They fuck you up, your mum and dad, said Philip Larkin. No, insists Gordie Rankin, in his case it was just his dad. The adopted son of an East Coast hoser and a francophone mother, little Gordie adored his mum and became progressively more exasperated by his father. The character of Gord Sr. is superbly realized, not to mention a scream. He is the Oscar Leroy character from Corner Gas (“Jackass!”) writ true. An uneducated man with no internal regulator, of course he would drive his son around the bend. But to anyone else he is plainly a colourful character who loves his boy and wants nothing but the best for him, and where is the fault in that?
Gord Sr. owned an Icy Dream franchise (think Dairy Queen) in a Maritime town, and Gordie had to work there flipping burgers and making sundaes even after he growth-spurted into a giant by age 15. The other teens in town showed up for the fries and milkshakes and just because it was a place to hang around, and there was Gordie the glandular case behind the counter wearing a paper hat, and his irascible father fuming at the punks who loitered in his establishment spending no money.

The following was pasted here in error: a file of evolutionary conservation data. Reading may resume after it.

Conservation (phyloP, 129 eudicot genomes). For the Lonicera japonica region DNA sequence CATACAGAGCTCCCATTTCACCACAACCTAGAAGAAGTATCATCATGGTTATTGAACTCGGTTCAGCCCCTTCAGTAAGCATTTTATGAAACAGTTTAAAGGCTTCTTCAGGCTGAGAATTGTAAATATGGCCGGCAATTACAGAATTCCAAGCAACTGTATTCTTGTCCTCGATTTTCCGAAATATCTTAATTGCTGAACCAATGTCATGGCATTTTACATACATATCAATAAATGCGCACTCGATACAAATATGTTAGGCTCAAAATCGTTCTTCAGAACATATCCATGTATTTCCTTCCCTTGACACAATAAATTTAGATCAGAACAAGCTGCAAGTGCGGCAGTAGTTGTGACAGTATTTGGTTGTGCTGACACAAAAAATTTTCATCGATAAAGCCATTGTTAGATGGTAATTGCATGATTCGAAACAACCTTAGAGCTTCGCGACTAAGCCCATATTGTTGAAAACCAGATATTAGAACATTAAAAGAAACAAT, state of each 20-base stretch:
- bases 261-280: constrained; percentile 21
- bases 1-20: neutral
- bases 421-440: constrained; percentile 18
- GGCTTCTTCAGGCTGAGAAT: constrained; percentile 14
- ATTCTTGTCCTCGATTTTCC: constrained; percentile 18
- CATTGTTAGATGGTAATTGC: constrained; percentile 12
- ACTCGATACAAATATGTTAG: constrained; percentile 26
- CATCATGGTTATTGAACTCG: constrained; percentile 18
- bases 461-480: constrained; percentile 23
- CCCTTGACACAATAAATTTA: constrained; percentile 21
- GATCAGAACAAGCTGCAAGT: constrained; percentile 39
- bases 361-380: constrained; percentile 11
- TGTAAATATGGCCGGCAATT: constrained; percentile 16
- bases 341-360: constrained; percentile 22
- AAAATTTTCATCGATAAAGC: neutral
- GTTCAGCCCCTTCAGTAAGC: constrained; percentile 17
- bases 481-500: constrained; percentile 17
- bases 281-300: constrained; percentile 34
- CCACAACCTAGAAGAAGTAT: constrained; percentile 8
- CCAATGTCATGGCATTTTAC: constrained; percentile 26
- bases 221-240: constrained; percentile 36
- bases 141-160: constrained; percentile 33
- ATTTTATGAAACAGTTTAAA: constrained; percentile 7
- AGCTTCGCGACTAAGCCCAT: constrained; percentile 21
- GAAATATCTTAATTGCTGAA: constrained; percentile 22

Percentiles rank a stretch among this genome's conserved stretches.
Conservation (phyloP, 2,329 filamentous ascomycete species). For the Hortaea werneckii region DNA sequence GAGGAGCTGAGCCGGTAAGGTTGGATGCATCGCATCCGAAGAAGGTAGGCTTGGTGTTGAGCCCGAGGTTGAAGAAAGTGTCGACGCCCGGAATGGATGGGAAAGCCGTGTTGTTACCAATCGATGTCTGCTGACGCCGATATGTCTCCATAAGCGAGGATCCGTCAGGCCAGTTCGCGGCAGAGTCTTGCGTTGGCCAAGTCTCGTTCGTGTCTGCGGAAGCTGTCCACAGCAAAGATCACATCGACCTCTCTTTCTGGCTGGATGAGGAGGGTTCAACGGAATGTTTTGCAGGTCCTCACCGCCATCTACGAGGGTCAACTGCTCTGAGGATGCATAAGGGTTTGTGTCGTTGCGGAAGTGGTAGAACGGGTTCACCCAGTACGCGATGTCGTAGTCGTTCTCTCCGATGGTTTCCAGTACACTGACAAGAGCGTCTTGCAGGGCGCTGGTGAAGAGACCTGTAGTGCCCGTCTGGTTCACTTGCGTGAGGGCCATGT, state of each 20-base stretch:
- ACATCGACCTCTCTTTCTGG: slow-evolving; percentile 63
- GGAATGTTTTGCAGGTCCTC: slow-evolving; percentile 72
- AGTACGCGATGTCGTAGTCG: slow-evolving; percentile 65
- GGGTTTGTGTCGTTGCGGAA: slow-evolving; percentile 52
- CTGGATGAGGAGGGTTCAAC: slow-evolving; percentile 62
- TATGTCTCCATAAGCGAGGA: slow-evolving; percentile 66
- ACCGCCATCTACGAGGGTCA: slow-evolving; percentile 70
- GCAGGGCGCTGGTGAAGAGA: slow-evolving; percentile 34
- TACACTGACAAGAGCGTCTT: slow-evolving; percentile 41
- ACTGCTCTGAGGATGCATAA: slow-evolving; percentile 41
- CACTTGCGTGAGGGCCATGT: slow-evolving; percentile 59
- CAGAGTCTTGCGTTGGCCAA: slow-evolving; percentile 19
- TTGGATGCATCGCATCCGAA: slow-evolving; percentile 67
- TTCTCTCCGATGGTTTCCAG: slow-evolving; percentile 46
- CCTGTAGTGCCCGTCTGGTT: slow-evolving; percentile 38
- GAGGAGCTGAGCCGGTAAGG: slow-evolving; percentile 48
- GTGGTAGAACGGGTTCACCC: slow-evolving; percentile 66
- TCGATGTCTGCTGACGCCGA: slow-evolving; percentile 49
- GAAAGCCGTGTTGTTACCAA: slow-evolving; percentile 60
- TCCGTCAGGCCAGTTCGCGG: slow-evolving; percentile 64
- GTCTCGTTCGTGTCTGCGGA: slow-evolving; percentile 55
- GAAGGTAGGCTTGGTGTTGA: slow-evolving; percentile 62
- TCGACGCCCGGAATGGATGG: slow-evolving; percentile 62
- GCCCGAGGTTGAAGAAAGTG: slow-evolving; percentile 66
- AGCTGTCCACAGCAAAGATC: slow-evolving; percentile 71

What does a kid that size and ill at ease with the world do in small-town Canada? He plays hockey, which is how Rank ends up at an unnamed Maritime university (St. Francis Xavier?) on a hockey scholarship.
But running throughout the book, tugging at the narrative, is the thing Rank told Adam that night. The novel is funny and sad and true and poignant, and if that were not enough to keep the pages turning there is the lure of finding out what the hell Rank confessed to, and why he is so hurt and enraged that Adam would use it as a plot device in a novel.
One knows it was something violent and traumatic and with lasting consequence. Could it have been a fight in the parking lot of the Icy Dream? Yes, that happens, but Coady makes sure you can see it coming. Could it have been something that got out of hand on the ice? Yes, that happens too, but it doesn’t play out quite as one might have expected. Perhaps an incident in the big, scuzzy bar in the university town where the boys buy their dope and Rank starts bouncing part-time? Yes, there is an incident, but again it is not what you thought might happen.
Or does it have something to do with the death of his beloved mother—the fact of which is established in the novel right from the start? By the time her death is described, the book has only pages left. And just like mother and son, you do not see it coming. Sylvie Rankin dies weeping.
That revelation casts a new, retrospective light over everything we have been told up until then. As the hermeneutic circle closes, so the meaning and understanding of the novel shift profoundly in one fell swoop.
Come to think of it, maybe those late night bull sessions about lit-crit philosophy were not a waste of time after all.